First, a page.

LITTLE LORD FAUNTLEROY.
There could have been nothing more confiding and innocent than the way in which his small lordship told his little story, quoting his friend Dick's bits of slang in the most candid good faith. He seemed to feel not a shade of a doubt that his elderly companion would be just as interested as he was himself. And in truth Mr. Havisham was beginning to be greatly interested; but perhaps not quite so much in Dick and the apple-woman as in this kind little lordling, whose curly head was so busy, under its yellow thatch, with good-natured plans for his friends, and who seemed somehow to have forgotten himself altogether.
" Is there anything------" he began. "What would you get for
yourself, if you were rich ? "
" Lots of things!" answered Lord Fauntleroy briskly; "but first I 'd give Mary some money for Bridget—that 's her sister, with twelve children, and a husband out of work. She comes here and cries, and Dearest gives her things in a basket, and then she cries again, and says: ' Blessin's be on yez, for a beautiful lady.' And I think Mr. Hobbs would like a gold watch and chain to remember me by, and a meerschaum pipe. And then I 'd like to get up a company."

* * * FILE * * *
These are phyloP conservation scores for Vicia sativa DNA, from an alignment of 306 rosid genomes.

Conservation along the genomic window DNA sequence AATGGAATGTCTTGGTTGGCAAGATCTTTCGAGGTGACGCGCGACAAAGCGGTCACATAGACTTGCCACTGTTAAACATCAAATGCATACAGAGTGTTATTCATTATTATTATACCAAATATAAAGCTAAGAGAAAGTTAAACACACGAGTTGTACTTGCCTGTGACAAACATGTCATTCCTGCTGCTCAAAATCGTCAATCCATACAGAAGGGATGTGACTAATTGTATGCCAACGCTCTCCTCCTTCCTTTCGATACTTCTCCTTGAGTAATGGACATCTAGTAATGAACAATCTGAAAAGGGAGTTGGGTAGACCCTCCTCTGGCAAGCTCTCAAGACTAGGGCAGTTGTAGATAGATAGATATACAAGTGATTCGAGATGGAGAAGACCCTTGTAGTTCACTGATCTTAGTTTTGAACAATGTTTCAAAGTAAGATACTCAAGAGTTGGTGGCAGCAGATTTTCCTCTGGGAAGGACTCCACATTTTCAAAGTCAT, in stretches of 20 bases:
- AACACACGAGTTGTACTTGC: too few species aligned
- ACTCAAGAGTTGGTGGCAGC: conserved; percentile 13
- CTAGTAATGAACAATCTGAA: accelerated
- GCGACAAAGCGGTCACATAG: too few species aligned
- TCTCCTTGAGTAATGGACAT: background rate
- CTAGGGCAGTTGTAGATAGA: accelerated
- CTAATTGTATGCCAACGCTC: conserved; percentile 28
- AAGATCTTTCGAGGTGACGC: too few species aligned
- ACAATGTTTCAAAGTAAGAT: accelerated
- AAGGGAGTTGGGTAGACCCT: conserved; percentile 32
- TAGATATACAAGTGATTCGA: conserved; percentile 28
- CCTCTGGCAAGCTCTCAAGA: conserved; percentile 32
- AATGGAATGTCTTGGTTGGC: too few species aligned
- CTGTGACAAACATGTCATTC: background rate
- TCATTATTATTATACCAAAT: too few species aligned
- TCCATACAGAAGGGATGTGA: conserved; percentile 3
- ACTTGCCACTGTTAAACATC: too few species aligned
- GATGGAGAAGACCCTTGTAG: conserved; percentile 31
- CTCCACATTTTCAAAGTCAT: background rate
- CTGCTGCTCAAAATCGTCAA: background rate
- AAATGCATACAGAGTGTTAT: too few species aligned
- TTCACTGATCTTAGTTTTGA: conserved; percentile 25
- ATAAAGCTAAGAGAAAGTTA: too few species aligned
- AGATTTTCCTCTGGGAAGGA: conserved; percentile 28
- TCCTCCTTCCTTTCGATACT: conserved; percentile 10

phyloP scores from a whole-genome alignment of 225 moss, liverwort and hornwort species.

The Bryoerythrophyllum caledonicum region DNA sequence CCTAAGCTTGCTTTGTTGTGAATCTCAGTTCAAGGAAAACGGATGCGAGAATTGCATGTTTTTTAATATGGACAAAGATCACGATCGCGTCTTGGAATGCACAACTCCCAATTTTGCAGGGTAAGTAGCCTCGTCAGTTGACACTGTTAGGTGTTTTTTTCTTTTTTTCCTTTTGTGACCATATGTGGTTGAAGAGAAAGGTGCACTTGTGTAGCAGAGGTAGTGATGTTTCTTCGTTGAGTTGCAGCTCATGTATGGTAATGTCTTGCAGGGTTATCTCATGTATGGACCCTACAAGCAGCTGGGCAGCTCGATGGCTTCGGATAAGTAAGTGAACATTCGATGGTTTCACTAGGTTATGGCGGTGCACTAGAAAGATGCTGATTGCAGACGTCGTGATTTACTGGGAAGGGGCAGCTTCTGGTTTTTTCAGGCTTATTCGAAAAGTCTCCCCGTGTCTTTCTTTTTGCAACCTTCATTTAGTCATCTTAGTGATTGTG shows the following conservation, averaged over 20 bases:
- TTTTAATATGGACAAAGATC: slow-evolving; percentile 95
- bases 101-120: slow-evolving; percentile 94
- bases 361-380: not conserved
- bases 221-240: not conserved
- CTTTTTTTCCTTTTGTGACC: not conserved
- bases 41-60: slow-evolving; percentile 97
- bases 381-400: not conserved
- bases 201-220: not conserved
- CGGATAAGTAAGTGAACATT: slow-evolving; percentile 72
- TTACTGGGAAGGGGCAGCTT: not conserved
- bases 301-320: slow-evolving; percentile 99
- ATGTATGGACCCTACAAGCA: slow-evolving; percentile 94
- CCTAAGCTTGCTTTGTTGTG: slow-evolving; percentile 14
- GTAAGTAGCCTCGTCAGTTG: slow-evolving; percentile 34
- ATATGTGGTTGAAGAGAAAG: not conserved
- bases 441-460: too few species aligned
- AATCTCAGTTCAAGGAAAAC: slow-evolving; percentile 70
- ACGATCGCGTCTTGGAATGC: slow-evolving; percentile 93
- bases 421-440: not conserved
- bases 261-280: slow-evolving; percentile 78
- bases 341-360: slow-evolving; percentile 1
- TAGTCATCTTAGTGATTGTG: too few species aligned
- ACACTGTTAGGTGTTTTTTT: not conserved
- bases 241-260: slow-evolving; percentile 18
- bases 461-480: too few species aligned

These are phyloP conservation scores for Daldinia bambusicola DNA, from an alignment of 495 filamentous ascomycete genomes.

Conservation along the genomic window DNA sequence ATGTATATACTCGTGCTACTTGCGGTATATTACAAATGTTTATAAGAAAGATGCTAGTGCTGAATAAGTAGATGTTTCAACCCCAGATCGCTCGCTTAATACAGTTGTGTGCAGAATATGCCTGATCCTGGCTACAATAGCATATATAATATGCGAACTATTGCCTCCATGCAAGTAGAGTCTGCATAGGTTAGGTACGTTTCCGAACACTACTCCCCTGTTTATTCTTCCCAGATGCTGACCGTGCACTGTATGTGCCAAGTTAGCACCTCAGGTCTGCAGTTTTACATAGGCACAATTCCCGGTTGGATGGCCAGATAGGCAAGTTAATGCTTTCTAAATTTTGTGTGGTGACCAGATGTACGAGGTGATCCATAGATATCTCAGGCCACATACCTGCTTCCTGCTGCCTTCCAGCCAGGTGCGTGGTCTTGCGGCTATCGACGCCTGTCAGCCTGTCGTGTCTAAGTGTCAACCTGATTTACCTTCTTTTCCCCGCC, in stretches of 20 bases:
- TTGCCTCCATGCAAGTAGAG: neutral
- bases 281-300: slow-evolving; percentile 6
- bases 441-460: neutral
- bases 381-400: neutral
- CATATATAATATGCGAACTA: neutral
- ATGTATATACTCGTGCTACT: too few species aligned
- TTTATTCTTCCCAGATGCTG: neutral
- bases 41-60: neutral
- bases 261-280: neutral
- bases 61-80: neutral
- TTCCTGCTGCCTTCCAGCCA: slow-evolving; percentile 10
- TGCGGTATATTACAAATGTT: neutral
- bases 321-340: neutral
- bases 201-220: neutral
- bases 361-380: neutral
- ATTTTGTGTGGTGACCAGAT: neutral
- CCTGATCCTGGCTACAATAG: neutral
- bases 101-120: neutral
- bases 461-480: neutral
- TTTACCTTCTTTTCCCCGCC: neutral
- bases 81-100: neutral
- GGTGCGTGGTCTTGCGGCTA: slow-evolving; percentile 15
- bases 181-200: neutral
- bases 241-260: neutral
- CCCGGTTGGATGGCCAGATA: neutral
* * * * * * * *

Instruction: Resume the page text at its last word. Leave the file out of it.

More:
"A company!" exclaimed Mr. Havisham.
" Like a Republican rally," explained Cedric, becoming quite excited. " I 'd have torches and uniforms and things for all the boys and myself, too. And we 'd march, you know, and drill. That 's what I should like for myself, if I were rich." The door opened and Mrs. Errol came in.
" I am sorry to have been obliged to leave you so long," she said to Mr. Havisham; " but a poor woman, who is in great trouble, came to see me."
'• This young gentleman," said Mr. Havisham, " has been telling me about some of his friends, and what he would do for them if he were rich."